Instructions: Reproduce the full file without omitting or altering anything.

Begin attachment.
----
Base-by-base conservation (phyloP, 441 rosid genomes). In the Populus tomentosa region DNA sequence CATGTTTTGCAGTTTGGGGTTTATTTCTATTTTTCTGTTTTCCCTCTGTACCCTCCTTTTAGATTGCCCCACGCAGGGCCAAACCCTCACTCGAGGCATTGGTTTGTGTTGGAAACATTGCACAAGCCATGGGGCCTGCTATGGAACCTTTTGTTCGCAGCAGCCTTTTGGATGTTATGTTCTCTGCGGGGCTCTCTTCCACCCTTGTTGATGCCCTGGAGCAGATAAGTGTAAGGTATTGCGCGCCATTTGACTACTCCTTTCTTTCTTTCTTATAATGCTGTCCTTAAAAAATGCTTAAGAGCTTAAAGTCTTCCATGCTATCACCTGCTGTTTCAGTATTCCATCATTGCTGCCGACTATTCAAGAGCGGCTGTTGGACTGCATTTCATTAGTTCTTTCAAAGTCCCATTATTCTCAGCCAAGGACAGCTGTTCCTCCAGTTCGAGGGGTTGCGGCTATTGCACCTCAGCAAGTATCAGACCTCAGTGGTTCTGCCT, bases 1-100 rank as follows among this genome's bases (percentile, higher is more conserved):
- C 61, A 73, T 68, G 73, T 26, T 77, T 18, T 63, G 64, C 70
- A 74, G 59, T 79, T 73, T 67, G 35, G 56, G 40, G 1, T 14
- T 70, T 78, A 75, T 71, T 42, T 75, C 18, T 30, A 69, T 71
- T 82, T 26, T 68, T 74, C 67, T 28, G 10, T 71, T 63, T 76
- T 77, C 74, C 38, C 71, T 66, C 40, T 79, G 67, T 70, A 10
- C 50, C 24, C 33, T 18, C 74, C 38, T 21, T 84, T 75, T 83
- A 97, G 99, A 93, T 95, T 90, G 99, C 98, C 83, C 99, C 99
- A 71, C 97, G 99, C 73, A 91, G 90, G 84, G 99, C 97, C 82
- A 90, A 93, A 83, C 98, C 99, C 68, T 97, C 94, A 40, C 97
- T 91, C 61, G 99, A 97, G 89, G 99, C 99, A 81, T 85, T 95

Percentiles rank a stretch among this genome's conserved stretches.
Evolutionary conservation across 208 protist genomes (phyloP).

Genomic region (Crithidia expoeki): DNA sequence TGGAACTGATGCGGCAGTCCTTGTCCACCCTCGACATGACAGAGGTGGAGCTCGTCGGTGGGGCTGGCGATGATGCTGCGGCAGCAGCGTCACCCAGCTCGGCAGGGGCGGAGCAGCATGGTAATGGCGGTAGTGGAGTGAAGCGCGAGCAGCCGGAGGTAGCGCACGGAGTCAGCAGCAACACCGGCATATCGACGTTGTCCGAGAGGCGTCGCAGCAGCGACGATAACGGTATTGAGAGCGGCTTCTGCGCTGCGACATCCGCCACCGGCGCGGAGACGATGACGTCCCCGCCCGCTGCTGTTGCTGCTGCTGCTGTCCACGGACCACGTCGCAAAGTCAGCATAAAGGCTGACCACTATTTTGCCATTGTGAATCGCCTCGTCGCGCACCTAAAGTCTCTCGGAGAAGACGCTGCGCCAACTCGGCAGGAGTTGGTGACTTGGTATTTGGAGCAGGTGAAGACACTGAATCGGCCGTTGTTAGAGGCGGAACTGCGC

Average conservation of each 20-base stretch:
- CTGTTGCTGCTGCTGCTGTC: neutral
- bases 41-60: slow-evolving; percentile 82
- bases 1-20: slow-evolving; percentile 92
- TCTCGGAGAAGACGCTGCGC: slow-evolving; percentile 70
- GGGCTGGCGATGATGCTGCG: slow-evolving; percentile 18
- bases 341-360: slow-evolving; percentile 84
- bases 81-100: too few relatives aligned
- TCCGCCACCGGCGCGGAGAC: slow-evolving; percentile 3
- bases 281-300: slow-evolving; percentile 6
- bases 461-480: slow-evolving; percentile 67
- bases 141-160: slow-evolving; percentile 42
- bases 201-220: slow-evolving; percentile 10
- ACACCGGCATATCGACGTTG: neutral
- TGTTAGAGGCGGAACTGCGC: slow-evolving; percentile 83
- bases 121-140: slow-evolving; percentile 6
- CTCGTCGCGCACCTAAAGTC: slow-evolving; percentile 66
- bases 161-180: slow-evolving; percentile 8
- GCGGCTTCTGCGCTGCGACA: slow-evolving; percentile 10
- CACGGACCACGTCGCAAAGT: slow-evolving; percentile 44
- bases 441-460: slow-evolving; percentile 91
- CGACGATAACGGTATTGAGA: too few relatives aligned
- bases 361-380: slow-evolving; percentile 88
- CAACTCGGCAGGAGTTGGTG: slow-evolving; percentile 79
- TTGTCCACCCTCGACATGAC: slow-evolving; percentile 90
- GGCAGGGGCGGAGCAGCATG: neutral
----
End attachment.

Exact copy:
Base-by-base conservation (phyloP, 441 rosid genomes). In the Populus tomentosa region DNA sequence CATGTTTTGCAGTTTGGGGTTTATTTCTATTTTTCTGTTTTCCCTCTGTACCCTCCTTTTAGATTGCCCCACGCAGGGCCAAACCCTCACTCGAGGCATTGGTTTGTGTTGGAAACATTGCACAAGCCATGGGGCCTGCTATGGAACCTTTTGTTCGCAGCAGCCTTTTGGATGTTATGTTCTCTGCGGGGCTCTCTTCCACCCTTGTTGATGCCCTGGAGCAGATAAGTGTAAGGTATTGCGCGCCATTTGACTACTCCTTTCTTTCTTTCTTATAATGCTGTCCTTAAAAAATGCTTAAGAGCTTAAAGTCTTCCATGCTATCACCTGCTGTTTCAGTATTCCATCATTGCTGCCGACTATTCAAGAGCGGCTGTTGGACTGCATTTCATTAGTTCTTTCAAAGTCCCATTATTCTCAGCCAAGGACAGCTGTTCCTCCAGTTCGAGGGGTTGCGGCTATTGCACCTCAGCAAGTATCAGACCTCAGTGGTTCTGCCT, bases 1-100 rank as follows among this genome's bases (percentile, higher is more conserved):
- C 61, A 73, T 68, G 73, T 26, T 77, T 18, T 63, G 64, C 70
- A 74, G 59, T 79, T 73, T 67, G 35, G 56, G 40, G 1, T 14
- T 70, T 78, A 75, T 71, T 42, T 75, C 18, T 30, A 69, T 71
- T 82, T 26, T 68, T 74, C 67, T 28, G 10, T 71, T 63, T 76
- T 77, C 74, C 38, C 71, T 66, C 40, T 79, G 67, T 70, A 10
- C 50, C 24, C 33, T 18, C 74, C 38, T 21, T 84, T 75, T 83
- A 97, G 99, A 93, T 95, T 90, G 99, C 98, C 83, C 99, C 99
- A 71, C 97, G 99, C 73, A 91, G 90, G 84, G 99, C 97, C 82
- A 90, A 93, A 83, C 98, C 99, C 68, T 97, C 94, A 40, C 97
- T 91, C 61, G 99, A 97, G 89, G 99, C 99, A 81, T 85, T 95

Percentiles rank a stretch among this genome's conserved stretches.
Evolutionary conservation across 208 protist genomes (phyloP).

Genomic region (Crithidia expoeki): DNA sequence TGGAACTGATGCGGCAGTCCTTGTCCACCCTCGACATGACAGAGGTGGAGCTCGTCGGTGGGGCTGGCGATGATGCTGCGGCAGCAGCGTCACCCAGCTCGGCAGGGGCGGAGCAGCATGGTAATGGCGGTAGTGGAGTGAAGCGCGAGCAGCCGGAGGTAGCGCACGGAGTCAGCAGCAACACCGGCATATCGACGTTGTCCGAGAGGCGTCGCAGCAGCGACGATAACGGTATTGAGAGCGGCTTCTGCGCTGCGACATCCGCCACCGGCGCGGAGACGATGACGTCCCCGCCCGCTGCTGTTGCTGCTGCTGCTGTCCACGGACCACGTCGCAAAGTCAGCATAAAGGCTGACCACTATTTTGCCATTGTGAATCGCCTCGTCGCGCACCTAAAGTCTCTCGGAGAAGACGCTGCGCCAACTCGGCAGGAGTTGGTGACTTGGTATTTGGAGCAGGTGAAGACACTGAATCGGCCGTTGTTAGAGGCGGAACTGCGC

Average conservation of each 20-base stretch:
- CTGTTGCTGCTGCTGCTGTC: neutral
- bases 41-60: slow-evolving; percentile 82
- bases 1-20: slow-evolving; percentile 92
- TCTCGGAGAAGACGCTGCGC: slow-evolving; percentile 70
- GGGCTGGCGATGATGCTGCG: slow-evolving; percentile 18
- bases 341-360: slow-evolving; percentile 84
- bases 81-100: too few relatives aligned
- TCCGCCACCGGCGCGGAGAC: slow-evolving; percentile 3
- bases 281-300: slow-evolving; percentile 6
- bases 461-480: slow-evolving; percentile 67
- bases 141-160: slow-evolving; percentile 42
- bases 201-220: slow-evolving; percentile 10
- ACACCGGCATATCGACGTTG: neutral
- TGTTAGAGGCGGAACTGCGC: slow-evolving; percentile 83
- bases 121-140: slow-evolving; percentile 6
- CTCGTCGCGCACCTAAAGTC: slow-evolving; percentile 66
- bases 161-180: slow-evolving; percentile 8
- GCGGCTTCTGCGCTGCGACA: slow-evolving; percentile 10
- CACGGACCACGTCGCAAAGT: slow-evolving; percentile 44
- bases 441-460: slow-evolving; percentile 91
- CGACGATAACGGTATTGAGA: too few relatives aligned
- bases 361-380: slow-evolving; percentile 88
- CAACTCGGCAGGAGTTGGTG: slow-evolving; percentile 79
- TTGTCCACCCTCGACATGAC: slow-evolving; percentile 90
- GGCAGGGGCGGAGCAGCATG: neutral